Movie producer Adam Shapiro can’t wait to see how this thriller ends.
In a 21st century twist on direct-to-video movies, AOL plans to announce Tuesday that it’s premiering Shapiro’s new horror film, “Incubus,” in an unproven format: direct to download.
Time Warner Inc.'s Internet business will begin selling the movie, which stars Tara Reid, for $7.99 on its relaunched site for teens, AOL Red, starting on Halloween. DVDs will go on sale a month later.
Reflecting filmmakers’ growing hopes for Internet distribution, Shapiro and his partner decided to go direct to download after they were unable to find an attractive deal for theatrical release.
“Faced with the choice of going the traditional route, which we thought was onerous, we decided, ‘Let’s roll the dice on this one,’ ” said Shapiro, a longtime film and TV producer.
But a high-profile direct-to-download experiment on Google Video fizzled early this year, when the indie film “Waterborne” sold only a few hundred copies despite heavy promotion.
Analysts also warned that, although technology companies are using movie downloads to promote everything including iPods and Web search, consumers haven’t shown a willingness to shell out cash to watch feature films on their computer screens.
“Everyone on the Web has an ulterior motive for having movies on their site,” said Tom Adams, president of Adams Media Research Inc., which focuses on the entertainment industry. “Producers have got to be cautious about believing there’s going to be a lot of unit sales in the early years, because it’s going to be years before you can get anywhere near the potential number of customers you reach through DVD or theatrical distribution.”
In this case, AOL’s motive is promoting its Red site, said Malcolm Bird, senior vice president of AOL’s children and teens properties. Red attracts about 4 million teens a month as part of AOL’s subscription service, but the site is moving out to the open Web at b-red.comOct. 17.
Bird and Shapiro used to work together at Hanna-Barbera, the cartoon production company. While hanging out at Shapiro’s home in the Hollywood Hills this summer, Shapiro mentioned that his production company, Automatic, had recently finished “Incubus,” which was shot in Romania last year with a budget of about $5 million. He queued up the trailer on his big-screen TV.
Bird said the movie looked fun. When he heard it didn’t have distribution yet, he suggested selling it on AOL Red to promote the site’s relaunch. They hashed out the details: $7.99 for purchase, $3.49 for a five-day rental, no burning to a DVD.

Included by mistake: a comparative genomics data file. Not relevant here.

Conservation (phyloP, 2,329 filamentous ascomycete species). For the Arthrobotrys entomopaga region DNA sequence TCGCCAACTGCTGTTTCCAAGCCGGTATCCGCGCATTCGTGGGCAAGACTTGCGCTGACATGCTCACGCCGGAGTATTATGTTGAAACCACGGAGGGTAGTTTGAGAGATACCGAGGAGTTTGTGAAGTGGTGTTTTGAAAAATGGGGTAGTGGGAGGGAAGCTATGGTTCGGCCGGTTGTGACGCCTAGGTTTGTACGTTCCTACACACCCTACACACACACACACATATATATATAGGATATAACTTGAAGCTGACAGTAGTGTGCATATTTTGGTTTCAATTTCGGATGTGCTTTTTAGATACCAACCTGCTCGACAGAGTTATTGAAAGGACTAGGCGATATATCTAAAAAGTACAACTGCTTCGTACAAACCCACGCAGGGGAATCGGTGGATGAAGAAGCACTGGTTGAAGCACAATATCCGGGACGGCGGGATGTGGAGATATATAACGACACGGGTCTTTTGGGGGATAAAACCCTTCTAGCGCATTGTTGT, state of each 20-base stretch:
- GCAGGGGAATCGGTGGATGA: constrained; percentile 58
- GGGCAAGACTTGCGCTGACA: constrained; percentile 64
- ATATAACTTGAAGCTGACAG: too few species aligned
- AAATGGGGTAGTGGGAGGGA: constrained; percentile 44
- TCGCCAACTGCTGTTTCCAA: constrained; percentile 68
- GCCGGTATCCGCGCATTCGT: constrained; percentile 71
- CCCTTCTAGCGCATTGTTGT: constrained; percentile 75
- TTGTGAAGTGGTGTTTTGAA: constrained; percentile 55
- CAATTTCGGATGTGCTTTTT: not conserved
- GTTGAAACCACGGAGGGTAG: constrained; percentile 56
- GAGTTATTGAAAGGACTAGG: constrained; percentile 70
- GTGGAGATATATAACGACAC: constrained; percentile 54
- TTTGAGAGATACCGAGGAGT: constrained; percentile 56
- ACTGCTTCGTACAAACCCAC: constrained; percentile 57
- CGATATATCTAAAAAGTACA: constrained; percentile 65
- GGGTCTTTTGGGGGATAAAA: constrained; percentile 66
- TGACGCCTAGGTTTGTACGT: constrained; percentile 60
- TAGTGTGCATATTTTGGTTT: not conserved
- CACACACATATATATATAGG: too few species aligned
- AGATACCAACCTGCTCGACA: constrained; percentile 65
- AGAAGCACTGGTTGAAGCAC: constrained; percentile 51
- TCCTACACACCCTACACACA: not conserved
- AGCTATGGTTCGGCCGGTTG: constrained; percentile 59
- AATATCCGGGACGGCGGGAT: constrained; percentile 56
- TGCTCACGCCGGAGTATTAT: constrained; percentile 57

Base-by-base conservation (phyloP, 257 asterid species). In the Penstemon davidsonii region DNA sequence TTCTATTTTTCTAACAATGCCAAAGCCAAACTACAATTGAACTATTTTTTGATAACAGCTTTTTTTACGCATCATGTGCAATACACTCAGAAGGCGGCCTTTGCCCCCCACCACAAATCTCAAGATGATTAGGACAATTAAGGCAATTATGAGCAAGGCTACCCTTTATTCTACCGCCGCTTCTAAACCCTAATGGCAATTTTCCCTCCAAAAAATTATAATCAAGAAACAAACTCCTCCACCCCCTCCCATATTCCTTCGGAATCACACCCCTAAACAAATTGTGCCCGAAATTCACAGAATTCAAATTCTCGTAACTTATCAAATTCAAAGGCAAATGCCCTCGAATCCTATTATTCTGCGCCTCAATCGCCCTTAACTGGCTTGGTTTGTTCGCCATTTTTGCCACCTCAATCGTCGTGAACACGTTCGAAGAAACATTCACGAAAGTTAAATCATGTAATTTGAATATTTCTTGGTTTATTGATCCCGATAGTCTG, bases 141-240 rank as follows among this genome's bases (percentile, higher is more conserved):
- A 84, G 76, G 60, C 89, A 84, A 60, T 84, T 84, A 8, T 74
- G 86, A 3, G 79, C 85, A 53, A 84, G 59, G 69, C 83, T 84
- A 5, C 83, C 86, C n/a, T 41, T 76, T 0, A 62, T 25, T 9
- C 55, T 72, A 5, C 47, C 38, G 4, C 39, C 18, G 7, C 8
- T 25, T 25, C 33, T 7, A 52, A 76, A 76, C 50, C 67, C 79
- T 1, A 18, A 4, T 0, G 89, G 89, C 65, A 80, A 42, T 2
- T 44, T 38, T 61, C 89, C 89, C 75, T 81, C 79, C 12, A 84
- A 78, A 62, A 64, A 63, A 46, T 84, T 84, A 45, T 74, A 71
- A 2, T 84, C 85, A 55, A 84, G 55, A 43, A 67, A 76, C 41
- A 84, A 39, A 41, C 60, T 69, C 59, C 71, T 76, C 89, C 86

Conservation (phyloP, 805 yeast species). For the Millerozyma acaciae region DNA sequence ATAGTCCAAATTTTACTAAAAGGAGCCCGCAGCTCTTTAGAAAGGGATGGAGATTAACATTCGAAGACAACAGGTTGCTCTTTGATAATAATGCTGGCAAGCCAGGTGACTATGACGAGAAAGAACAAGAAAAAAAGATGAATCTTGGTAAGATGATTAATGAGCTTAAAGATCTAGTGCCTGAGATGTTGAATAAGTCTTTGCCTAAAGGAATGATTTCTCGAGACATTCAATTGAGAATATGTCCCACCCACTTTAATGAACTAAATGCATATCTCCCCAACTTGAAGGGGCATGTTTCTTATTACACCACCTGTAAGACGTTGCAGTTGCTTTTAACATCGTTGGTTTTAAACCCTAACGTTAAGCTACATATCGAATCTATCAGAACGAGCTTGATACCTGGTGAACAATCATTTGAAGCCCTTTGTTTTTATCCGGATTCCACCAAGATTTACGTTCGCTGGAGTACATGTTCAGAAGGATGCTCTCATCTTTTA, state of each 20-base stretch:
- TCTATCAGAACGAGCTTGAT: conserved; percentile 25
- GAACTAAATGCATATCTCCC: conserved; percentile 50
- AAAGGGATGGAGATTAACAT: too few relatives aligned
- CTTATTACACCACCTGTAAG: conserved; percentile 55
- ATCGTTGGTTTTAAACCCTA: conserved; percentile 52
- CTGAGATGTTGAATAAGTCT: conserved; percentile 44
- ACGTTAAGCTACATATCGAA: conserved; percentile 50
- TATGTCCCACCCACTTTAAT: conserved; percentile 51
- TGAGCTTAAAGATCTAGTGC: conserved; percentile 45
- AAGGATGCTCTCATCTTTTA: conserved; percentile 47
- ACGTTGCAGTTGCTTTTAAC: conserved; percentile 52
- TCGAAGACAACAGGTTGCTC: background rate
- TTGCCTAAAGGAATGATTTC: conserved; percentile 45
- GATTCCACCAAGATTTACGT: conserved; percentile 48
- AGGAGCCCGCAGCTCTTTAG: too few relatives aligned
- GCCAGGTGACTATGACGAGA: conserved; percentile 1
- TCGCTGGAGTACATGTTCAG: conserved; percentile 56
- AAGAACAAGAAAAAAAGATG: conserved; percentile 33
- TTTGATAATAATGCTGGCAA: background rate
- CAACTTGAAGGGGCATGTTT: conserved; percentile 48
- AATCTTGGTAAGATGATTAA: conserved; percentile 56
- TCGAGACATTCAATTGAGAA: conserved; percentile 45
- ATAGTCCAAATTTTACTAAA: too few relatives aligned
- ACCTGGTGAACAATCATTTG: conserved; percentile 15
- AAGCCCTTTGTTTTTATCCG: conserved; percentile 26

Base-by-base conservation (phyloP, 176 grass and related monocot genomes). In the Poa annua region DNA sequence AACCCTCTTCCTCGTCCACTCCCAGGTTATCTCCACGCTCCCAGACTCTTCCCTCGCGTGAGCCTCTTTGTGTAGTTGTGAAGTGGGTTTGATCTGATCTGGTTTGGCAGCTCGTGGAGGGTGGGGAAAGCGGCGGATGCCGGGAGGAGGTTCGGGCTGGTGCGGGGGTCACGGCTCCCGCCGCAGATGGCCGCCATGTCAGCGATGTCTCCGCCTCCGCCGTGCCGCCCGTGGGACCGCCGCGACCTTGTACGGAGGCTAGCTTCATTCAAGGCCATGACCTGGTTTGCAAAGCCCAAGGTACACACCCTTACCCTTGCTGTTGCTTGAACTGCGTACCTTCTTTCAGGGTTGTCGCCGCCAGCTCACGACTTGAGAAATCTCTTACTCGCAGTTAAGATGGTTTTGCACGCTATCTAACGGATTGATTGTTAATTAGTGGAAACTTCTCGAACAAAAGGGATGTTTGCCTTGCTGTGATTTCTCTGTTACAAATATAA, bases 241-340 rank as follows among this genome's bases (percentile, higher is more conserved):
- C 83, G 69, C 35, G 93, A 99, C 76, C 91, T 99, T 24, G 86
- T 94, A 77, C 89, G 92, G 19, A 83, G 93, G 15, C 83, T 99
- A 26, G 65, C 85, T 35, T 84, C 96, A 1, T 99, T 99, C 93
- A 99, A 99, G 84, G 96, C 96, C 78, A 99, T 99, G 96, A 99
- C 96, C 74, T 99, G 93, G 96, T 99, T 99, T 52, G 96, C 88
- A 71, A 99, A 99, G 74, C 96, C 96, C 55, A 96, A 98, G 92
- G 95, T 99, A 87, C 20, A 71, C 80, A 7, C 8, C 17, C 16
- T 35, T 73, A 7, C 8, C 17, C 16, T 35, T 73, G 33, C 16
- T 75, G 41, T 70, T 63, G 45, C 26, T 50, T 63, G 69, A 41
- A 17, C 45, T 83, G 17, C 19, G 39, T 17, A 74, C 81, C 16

“This is the beginning of what could be a major new distribution model,” Bird said. “We have no clue what’s going to happen.... We’re fully cognizant of the fact that he may not be buying a new house off this.”
Automatic agreed to remove some foul language and a sex scene to fit the Internet company’s standards. AOL plans to promote “Incubus” on AOL Red and AOL Instant Messenger. It also struck a deal with an advertising company to begin playing the trailer in 1,400 theaters two weeks before the release.
AOL will have an exclusive window to sell the film online for about a month. Automatic executives said they were in negotiations with home-video distribution companies to sell DVDs. They hope all the promotion on AOL will help boost DVD sales.
“We’re interested in breaking the [traditional] model, but we’re also interested in return,” co-producer Sherman Sall said.
The direct-to-download experiment didn’t pan out for Ben Rekhi, a Santa Monica director who said last January that he had turned down a $125,000 theatrical distribution deal to instead sell his film “Waterborne” through Google for $3.99 per download.
Rekhi had high hopes for the service, but Google delayed the video service’s launch, the initial product was widely criticized as difficult to use and Rekhi said Google didn’t promote his movie as much as it had promised.
To make matters worse, Google’s automated tools told Rekhi that he had sold about 3,000 downloads of his film. In fact, he had sold about 300.
“What I had been telling people was a moderate success was now a total failure,” he said last week.
Google declined to comment on Rekhi’s complaints, but said it believes that Google Video is an effective way for video creators to distribute and promote their films and shows.
For his part, Rekhi says he still believes that digital distribution holds big promise for filmmakers, but he’s going to wait for the market to catch up. He’s seeking a traditional film deal for “Car Babes,” a new film he produced.
“I would be hesitant to take it to online distribution after our experience and what we’ve learned,” he said. “There will be a lot of sacrificial lambs at the beginning.”